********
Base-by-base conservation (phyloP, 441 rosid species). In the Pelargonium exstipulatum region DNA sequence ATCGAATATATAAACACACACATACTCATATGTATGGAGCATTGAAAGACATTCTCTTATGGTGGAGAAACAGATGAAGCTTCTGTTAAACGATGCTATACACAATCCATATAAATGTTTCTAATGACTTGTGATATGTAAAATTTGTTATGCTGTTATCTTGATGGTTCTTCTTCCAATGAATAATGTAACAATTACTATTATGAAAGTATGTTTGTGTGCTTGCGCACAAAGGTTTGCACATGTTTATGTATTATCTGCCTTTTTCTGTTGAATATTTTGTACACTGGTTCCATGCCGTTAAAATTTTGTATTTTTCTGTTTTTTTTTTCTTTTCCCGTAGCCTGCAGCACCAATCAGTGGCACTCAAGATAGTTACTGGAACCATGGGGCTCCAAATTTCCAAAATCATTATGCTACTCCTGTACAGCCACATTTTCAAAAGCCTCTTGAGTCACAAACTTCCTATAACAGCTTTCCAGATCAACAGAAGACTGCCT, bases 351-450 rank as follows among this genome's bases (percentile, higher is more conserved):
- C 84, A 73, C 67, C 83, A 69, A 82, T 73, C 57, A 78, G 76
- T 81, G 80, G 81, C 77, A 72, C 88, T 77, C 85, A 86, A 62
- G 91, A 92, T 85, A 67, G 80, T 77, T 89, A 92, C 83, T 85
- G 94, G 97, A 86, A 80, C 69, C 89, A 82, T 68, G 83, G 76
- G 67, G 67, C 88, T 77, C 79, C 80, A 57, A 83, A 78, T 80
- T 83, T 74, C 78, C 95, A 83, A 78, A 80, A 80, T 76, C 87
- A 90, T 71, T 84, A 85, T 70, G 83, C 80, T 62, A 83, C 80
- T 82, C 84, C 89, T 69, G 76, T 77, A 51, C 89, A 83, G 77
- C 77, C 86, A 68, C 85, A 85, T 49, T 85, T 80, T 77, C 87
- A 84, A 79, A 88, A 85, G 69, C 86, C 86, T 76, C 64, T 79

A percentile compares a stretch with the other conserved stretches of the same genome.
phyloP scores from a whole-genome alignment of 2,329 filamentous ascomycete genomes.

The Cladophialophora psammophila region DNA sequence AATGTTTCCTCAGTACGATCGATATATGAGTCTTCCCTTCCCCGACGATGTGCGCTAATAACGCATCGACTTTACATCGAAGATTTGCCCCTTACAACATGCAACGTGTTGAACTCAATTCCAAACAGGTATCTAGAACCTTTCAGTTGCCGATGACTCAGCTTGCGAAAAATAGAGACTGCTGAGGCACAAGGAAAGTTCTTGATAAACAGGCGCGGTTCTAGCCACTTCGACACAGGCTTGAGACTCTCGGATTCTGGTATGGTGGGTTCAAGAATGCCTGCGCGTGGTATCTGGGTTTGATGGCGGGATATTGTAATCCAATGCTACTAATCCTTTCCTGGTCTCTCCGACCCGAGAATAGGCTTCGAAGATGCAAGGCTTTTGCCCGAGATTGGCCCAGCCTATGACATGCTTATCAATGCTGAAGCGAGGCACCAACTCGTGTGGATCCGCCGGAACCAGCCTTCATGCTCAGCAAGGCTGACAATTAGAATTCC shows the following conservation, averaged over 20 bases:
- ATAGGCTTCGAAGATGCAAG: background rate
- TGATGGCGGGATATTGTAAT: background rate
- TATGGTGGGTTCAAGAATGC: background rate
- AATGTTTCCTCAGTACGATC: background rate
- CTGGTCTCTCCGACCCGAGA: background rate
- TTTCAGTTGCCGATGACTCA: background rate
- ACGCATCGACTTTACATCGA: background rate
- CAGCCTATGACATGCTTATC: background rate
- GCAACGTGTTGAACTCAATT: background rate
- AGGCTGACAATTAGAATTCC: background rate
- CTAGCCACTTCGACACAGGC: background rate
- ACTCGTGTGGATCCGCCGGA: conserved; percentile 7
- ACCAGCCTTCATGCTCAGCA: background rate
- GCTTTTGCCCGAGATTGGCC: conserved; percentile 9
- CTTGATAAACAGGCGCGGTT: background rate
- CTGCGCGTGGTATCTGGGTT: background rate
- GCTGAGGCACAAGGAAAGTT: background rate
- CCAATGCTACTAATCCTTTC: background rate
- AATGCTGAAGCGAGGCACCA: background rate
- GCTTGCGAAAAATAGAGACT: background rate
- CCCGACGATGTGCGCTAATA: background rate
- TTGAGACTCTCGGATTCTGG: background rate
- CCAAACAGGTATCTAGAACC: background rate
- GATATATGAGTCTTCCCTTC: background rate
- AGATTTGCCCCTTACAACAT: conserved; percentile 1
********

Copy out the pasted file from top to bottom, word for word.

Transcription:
Base-by-base conservation (phyloP, 441 rosid species). In the Pelargonium exstipulatum region DNA sequence ATCGAATATATAAACACACACATACTCATATGTATGGAGCATTGAAAGACATTCTCTTATGGTGGAGAAACAGATGAAGCTTCTGTTAAACGATGCTATACACAATCCATATAAATGTTTCTAATGACTTGTGATATGTAAAATTTGTTATGCTGTTATCTTGATGGTTCTTCTTCCAATGAATAATGTAACAATTACTATTATGAAAGTATGTTTGTGTGCTTGCGCACAAAGGTTTGCACATGTTTATGTATTATCTGCCTTTTTCTGTTGAATATTTTGTACACTGGTTCCATGCCGTTAAAATTTTGTATTTTTCTGTTTTTTTTTTCTTTTCCCGTAGCCTGCAGCACCAATCAGTGGCACTCAAGATAGTTACTGGAACCATGGGGCTCCAAATTTCCAAAATCATTATGCTACTCCTGTACAGCCACATTTTCAAAAGCCTCTTGAGTCACAAACTTCCTATAACAGCTTTCCAGATCAACAGAAGACTGCCT, bases 351-450 rank as follows among this genome's bases (percentile, higher is more conserved):
- C 84, A 73, C 67, C 83, A 69, A 82, T 73, C 57, A 78, G 76
- T 81, G 80, G 81, C 77, A 72, C 88, T 77, C 85, A 86, A 62
- G 91, A 92, T 85, A 67, G 80, T 77, T 89, A 92, C 83, T 85
- G 94, G 97, A 86, A 80, C 69, C 89, A 82, T 68, G 83, G 76
- G 67, G 67, C 88, T 77, C 79, C 80, A 57, A 83, A 78, T 80
- T 83, T 74, C 78, C 95, A 83, A 78, A 80, A 80, T 76, C 87
- A 90, T 71, T 84, A 85, T 70, G 83, C 80, T 62, A 83, C 80
- T 82, C 84, C 89, T 69, G 76, T 77, A 51, C 89, A 83, G 77
- C 77, C 86, A 68, C 85, A 85, T 49, T 85, T 80, T 77, C 87
- A 84, A 79, A 88, A 85, G 69, C 86, C 86, T 76, C 64, T 79

A percentile compares a stretch with the other conserved stretches of the same genome.
phyloP scores from a whole-genome alignment of 2,329 filamentous ascomycete genomes.

The Cladophialophora psammophila region DNA sequence AATGTTTCCTCAGTACGATCGATATATGAGTCTTCCCTTCCCCGACGATGTGCGCTAATAACGCATCGACTTTACATCGAAGATTTGCCCCTTACAACATGCAACGTGTTGAACTCAATTCCAAACAGGTATCTAGAACCTTTCAGTTGCCGATGACTCAGCTTGCGAAAAATAGAGACTGCTGAGGCACAAGGAAAGTTCTTGATAAACAGGCGCGGTTCTAGCCACTTCGACACAGGCTTGAGACTCTCGGATTCTGGTATGGTGGGTTCAAGAATGCCTGCGCGTGGTATCTGGGTTTGATGGCGGGATATTGTAATCCAATGCTACTAATCCTTTCCTGGTCTCTCCGACCCGAGAATAGGCTTCGAAGATGCAAGGCTTTTGCCCGAGATTGGCCCAGCCTATGACATGCTTATCAATGCTGAAGCGAGGCACCAACTCGTGTGGATCCGCCGGAACCAGCCTTCATGCTCAGCAAGGCTGACAATTAGAATTCC shows the following conservation, averaged over 20 bases:
- ATAGGCTTCGAAGATGCAAG: background rate
- TGATGGCGGGATATTGTAAT: background rate
- TATGGTGGGTTCAAGAATGC: background rate
- AATGTTTCCTCAGTACGATC: background rate
- CTGGTCTCTCCGACCCGAGA: background rate
- TTTCAGTTGCCGATGACTCA: background rate
- ACGCATCGACTTTACATCGA: background rate
- CAGCCTATGACATGCTTATC: background rate
- GCAACGTGTTGAACTCAATT: background rate
- AGGCTGACAATTAGAATTCC: background rate
- CTAGCCACTTCGACACAGGC: background rate
- ACTCGTGTGGATCCGCCGGA: conserved; percentile 7
- ACCAGCCTTCATGCTCAGCA: background rate
- GCTTTTGCCCGAGATTGGCC: conserved; percentile 9
- CTTGATAAACAGGCGCGGTT: background rate
- CTGCGCGTGGTATCTGGGTT: background rate
- GCTGAGGCACAAGGAAAGTT: background rate
- CCAATGCTACTAATCCTTTC: background rate
- AATGCTGAAGCGAGGCACCA: background rate
- GCTTGCGAAAAATAGAGACT: background rate
- CCCGACGATGTGCGCTAATA: background rate
- TTGAGACTCTCGGATTCTGG: background rate
- CCAAACAGGTATCTAGAACC: background rate
- GATATATGAGTCTTCCCTTC: background rate
- AGATTTGCCCCTTACAACAT: conserved; percentile 1